Makes me think ones of the following things is true:

    - offer A comes with additional 384MB RAM, up from the standard 256. That makes a total of 640MB RAM, composed of one 128MB bank soldered on and one 512MB module.

    - offers B and C both ship with 256MB RAM installed (the default installation, and the "*FREE 256MB RAM" are either a typo or a way to lure people into buying the default config, thinking it is more than the default config.

    - offers B and C actually include 384MB total, composed of one 128MB bank soldered on and a 256MB module. In that case, offers B and C are not complete in the "show me more" listing, because they do not mention the extra 128MB, as offer A does.



    I think the important line on that page is: "*Specific Free item available varies by model, see specific model for details. $40 memory or airport card installation fee applies."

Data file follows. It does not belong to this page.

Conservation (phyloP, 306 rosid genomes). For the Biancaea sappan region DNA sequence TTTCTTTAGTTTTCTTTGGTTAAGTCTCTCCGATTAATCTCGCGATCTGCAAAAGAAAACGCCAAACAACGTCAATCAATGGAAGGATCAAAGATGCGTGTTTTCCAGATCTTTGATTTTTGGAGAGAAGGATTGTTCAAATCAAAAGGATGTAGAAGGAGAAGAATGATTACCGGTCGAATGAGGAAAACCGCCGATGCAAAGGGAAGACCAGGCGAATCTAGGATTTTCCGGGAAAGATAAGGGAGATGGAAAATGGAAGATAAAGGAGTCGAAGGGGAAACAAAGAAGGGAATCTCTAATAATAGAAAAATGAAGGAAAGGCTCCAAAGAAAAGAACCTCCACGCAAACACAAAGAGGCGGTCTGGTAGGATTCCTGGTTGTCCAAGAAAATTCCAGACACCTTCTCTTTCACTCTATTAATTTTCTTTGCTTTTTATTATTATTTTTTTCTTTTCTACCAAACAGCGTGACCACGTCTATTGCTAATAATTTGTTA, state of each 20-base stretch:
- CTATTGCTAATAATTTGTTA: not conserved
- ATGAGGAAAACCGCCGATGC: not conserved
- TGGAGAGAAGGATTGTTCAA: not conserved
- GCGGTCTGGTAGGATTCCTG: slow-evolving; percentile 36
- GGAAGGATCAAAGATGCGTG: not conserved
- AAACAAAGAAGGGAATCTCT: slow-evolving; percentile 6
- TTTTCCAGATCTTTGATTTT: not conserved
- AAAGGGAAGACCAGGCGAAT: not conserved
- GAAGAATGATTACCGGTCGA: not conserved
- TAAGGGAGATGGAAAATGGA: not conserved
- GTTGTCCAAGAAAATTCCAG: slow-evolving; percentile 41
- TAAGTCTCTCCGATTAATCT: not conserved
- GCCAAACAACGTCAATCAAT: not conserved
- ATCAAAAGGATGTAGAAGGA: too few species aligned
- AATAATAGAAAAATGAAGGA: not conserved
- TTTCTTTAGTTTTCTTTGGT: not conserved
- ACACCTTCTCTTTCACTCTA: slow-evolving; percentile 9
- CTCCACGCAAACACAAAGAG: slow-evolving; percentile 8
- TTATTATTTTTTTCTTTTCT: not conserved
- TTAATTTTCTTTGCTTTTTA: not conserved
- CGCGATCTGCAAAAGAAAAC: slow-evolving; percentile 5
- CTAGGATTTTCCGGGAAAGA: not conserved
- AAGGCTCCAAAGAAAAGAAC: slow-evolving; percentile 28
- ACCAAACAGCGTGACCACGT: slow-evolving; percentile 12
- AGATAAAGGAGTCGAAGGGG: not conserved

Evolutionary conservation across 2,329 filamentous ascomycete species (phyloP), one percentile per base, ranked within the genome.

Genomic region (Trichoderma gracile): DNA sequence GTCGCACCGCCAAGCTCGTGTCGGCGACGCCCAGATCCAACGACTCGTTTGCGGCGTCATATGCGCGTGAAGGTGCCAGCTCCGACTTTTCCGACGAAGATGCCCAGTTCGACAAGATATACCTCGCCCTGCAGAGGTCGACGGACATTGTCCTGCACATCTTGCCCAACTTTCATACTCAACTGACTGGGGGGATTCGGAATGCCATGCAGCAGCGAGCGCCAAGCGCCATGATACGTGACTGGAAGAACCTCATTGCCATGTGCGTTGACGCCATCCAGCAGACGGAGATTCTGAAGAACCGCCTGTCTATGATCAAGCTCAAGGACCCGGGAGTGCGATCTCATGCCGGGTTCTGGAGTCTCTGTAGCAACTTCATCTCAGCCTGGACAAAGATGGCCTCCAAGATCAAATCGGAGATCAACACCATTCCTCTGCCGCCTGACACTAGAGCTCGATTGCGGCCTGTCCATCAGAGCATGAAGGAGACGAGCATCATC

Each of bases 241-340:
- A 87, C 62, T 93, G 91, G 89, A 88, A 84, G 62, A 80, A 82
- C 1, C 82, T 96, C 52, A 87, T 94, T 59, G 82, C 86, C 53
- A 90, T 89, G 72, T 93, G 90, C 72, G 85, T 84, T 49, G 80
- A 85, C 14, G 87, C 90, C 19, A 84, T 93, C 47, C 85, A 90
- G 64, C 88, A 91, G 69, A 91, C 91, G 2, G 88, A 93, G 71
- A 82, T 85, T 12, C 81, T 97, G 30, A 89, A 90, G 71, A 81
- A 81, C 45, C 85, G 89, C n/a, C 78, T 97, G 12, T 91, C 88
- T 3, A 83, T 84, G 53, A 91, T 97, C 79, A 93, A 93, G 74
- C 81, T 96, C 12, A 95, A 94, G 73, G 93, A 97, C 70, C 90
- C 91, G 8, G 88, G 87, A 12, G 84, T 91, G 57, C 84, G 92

So, last but not least we have two options, as far as I can tell from this page:



    -Offer A: a 14.1" iBook G4 1GHz with a total of 640MB RAM after mail-in rebate, for $1,584.98

    (the mail in rebate system is not updated to include the iBook G4 yet, which may be a further clue into the obvious confusion these people have about the iBook)



    -Offer B: a 14.1" iBook G4 1GHz with the default 256MB RAM for $1,494.98



    -Offer C: a 14.1" iBook G4 933MHz with the default 256MB RAM for $1,294.98 (possibly intended to be 384MB)



    assuming the *free 256MB offer on offer C actually means a total of 384MB, would indicate confusion of the dealer about the expansion possibilities of these iBooks, because it is calculated differently on Offer A.